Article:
Here’s a sound recording I made at Tonpariwat of the superb song of White-handed Gibbon. Usually these can only be heard extremely distant from the birding area. Just once on many visits, on 3 Feb 2010, I was lucky enough to find a single Gibbon right by the entrance. If you didn’t believe me so far on high bird activity in the place, listen, you may recognize the odd 10 bird species in the background. Busy spot! You also may have noticed from the sonogram, our Gibbon goes heavy at the end!


Full bird list for 4 hours birding in the morning of 19 January 2010 at Tonpariwat WS, Thailand.


Oriental Honey-buzzard Pernis ptilorhynchus


Crested Serpent-Eagle Spilornis cheela


Blyth's Hawk-Eagle Spizaetus alboniger


Spotted Dove Streptopelia chinensis


Vernal Hanging-Parrot  Loriculus vernalis


Banded Bay Cuckoo Cacomantis sonneratii


Chestnut-breasted Malkoha Phaenicophaeus curvirostris


Greater Coucal Centropus sinensis


German's Swiftlet Aerodramus germani


Silver-rumped Needletail Rhaphidura leucopygialis


Asian Palm-Swift Cypsiurus balasiensis


Fork-tailed Swift Apus pacificus


Grey-rumped Treeswift Hemiprocne longipennis


Whiskered Treeswift Hemiprocne comata


Banded Kingfisher Lacedo pulchella


Red-bearded Bee-eater Nyctyornis amictus


Chestnut-headed Bee-eater Merops leschenaulti


Great Hornbill Buceros bicornis


Brown Barbet Calorhamphus fuliginosus


Red-throated Barbet Megalaima mystacophanos


Blue-eared Barbet Megalaima australis


Banded Broadbill Eurylaimus javanicus


Barn Swallow Hirundo rustica


Lesser Cuckoo-shrike Coracina fimbriata


Fiery Minivet Pericrocotus igneus


Bar-winged Flycatcher-shrike Hemipus picatus


Black-headed Bulbul Pycnonotus atriceps


Black-crested Bulbul Pycnonotus melanicterus


Scaly-breasted Bulbul Pycnonotus squamatus


Grey-bellied Bulbul Pycnonotus cyaniventris


Stripe-throated Bulbul Pycnonotus finlaysoni


Streak-eared Bulbul Pycnonotus blanfordi


Spectacled Bulbul Pycnonotus erythropthalmos


Ochraceous Bulbul Alophoixus ochraceus


Hairy-backed Bulbul Tricholestes criniger


Grey-eyed Bulbul Iole propinqua


Streaked Bulbul Ixos malaccensis


Blue-winged Leafbird Chloropsis cochinchinensis


Common Iora Aegithina tiphia


Great Iora Aegithina lafresnayei


White-throated Rock-Thrush Monticola gularis


Eyebrowed Thrush Turdus obscurus


Rufescent Prinia Prinia rufescens


Common Tailorbird Orthotomus sutorius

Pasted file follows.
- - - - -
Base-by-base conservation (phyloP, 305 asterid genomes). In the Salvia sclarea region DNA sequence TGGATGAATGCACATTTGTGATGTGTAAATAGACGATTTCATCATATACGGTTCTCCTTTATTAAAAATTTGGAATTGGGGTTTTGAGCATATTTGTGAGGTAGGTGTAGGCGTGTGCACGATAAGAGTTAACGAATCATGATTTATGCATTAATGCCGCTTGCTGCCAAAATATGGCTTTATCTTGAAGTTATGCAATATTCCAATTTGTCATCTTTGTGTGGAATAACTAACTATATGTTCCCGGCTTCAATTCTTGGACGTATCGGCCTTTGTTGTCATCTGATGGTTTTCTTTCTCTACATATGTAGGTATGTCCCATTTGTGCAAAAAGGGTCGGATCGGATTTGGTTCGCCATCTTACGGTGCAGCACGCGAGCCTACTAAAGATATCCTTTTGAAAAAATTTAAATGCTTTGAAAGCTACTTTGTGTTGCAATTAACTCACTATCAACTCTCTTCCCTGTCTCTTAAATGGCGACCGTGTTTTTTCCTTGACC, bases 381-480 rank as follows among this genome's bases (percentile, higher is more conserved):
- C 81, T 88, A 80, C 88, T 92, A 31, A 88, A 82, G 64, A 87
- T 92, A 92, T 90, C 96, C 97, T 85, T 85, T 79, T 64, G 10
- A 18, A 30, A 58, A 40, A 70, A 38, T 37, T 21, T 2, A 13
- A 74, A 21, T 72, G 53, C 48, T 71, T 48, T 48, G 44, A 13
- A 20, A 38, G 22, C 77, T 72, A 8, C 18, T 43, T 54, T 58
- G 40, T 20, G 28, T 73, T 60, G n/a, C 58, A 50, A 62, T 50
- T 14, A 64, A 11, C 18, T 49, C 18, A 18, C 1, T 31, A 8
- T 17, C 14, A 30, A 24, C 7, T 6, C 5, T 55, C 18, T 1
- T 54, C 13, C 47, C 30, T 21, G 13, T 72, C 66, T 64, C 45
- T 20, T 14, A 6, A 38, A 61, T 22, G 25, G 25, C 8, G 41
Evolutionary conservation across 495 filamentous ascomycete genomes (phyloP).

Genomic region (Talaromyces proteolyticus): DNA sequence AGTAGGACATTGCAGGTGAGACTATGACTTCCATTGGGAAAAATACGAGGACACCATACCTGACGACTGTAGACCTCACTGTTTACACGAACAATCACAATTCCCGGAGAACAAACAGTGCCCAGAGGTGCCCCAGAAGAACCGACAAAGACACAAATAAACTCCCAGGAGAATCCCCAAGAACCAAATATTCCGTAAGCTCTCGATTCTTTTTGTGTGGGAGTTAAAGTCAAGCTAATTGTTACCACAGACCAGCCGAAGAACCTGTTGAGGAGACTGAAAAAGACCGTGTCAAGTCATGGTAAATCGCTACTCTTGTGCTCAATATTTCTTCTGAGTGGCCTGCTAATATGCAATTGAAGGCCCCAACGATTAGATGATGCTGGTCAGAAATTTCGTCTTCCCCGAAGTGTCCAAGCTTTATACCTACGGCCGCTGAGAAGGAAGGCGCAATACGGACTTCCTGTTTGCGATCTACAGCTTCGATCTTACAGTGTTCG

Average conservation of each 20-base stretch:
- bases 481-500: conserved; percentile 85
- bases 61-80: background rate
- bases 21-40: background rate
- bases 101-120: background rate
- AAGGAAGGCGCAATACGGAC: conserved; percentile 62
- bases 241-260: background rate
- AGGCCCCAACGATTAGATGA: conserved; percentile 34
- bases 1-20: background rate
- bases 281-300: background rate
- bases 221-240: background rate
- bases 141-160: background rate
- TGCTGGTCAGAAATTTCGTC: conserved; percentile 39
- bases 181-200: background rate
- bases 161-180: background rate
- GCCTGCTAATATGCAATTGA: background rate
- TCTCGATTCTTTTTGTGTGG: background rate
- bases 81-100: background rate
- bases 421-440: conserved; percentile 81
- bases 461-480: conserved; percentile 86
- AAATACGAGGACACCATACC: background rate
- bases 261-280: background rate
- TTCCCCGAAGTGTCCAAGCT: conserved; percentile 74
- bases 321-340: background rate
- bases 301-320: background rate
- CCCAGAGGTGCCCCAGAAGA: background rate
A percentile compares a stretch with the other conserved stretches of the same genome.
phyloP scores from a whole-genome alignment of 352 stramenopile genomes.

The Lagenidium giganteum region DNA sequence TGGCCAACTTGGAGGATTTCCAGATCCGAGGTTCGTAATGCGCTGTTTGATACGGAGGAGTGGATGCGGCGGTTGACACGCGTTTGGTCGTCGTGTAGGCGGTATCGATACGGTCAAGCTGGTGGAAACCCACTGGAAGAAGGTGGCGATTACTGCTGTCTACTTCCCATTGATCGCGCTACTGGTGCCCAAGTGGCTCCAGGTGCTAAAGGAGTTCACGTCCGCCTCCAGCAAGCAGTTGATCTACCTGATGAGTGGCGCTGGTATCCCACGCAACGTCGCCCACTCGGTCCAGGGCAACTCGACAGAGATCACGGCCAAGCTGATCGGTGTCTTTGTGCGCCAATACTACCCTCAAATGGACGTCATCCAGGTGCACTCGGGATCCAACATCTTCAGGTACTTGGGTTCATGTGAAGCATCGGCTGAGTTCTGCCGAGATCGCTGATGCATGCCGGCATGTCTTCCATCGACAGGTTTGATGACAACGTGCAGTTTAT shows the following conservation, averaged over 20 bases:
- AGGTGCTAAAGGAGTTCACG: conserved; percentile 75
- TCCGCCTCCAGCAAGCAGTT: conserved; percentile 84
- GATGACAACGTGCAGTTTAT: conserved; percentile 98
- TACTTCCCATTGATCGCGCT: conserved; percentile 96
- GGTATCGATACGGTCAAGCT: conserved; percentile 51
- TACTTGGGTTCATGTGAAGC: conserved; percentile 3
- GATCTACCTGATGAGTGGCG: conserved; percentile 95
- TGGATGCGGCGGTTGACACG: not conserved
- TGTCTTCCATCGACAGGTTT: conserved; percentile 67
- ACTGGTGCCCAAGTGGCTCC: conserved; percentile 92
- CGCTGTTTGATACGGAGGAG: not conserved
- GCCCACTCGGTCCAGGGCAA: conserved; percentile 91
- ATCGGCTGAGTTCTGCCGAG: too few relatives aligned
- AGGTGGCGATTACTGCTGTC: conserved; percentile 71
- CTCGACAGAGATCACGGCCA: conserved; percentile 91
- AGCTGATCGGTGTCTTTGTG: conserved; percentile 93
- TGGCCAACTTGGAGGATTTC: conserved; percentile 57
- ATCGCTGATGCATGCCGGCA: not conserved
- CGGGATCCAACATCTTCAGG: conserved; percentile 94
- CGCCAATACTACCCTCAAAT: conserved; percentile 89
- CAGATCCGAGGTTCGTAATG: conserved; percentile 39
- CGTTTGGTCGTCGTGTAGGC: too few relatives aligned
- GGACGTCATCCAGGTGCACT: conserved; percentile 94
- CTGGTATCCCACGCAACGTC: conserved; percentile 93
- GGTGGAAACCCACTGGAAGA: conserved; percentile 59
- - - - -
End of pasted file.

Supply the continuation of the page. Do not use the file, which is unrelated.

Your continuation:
Dark-necked Tailorbird Orthotomus atrogularis


Yellow-browed Warbler Phylloscopus inornatus


Arctic Warbler Phylloscopus borealis


Pale-legged Leaf-Warbler Phylloscopus tenellipes


Dark-sided Flycatcher Muscicapa sibirica


Asian Brown Flycatcher Muscicapa dauurica


Brown-streaked Flycatcher Muscicapa siamensis


Green-backed Flycatcher Ficedula elisae


Mugimaki Flycatcher Ficedula mugimaki


Verditer Flycatcher Eumyias thalassinus


Grey-headed Canary-Flycatcher Culicicapa ceylonensis


White-rumped Shama Copsychus malabaricus


Black-naped Monarch Hypothymis azurea


Puff-throated Babbler Pellorneum ruficeps


Ruby-cheeked Sunbird Chalcoparia singalensis


Plain Sunbird Anthreptes simplex


Plain-throated Sunbird Anthreptes malacensis


Olive-backed Sunbird Cinnyris jugularis


Eastern Crimson Sunbird Aethopyga siparaja


Yellow-eared Spiderhunter Arachnothera chrysogenys


Yellow-breasted Flowerpecker Prionochilus maculatus


Crimson-breasted Flowerpecker Prionochilus percussus


Thick-billed Flowerpecker  Dicaeum agile


Orange-bellied Flowerpecker Dicaeum trigonostigma


Scarlet-backed Flowerpecker Dicaeum cruentatum


Oriental White-eye Zosterops palpebrosus


Dark-throated Oriole Oriolus xanthonotus


Black-naped Oriole Oriolus chinensis


Asian Fairy-bluebird Irena puella


Total number of birds : 73                           Check it out; Tonpariwat WS bird list -134 bird species-


P.S. Not about Tonpariwat but on exactly that same day we went for lunch in nearby Phang-nga. Restaurant beautifully set by a mangrove lined channel. Nice food, cold drinks, Mangrove Pitta and Brown-winged Kingfisher calling nearby…and a new sign that made me change my mind about Thailand…I was almost convinced we weren’t interested at all in reducing Co2 emissions. We love our gas guzzling massive 4x4s, we do not believe in insulation so the air-cons can keep going at full power…but then, here it is.

We ARE making our contribution after all! Cheers! Love you!




This information page published 27 April 2010, copyright  Birding2asia All rights reserved.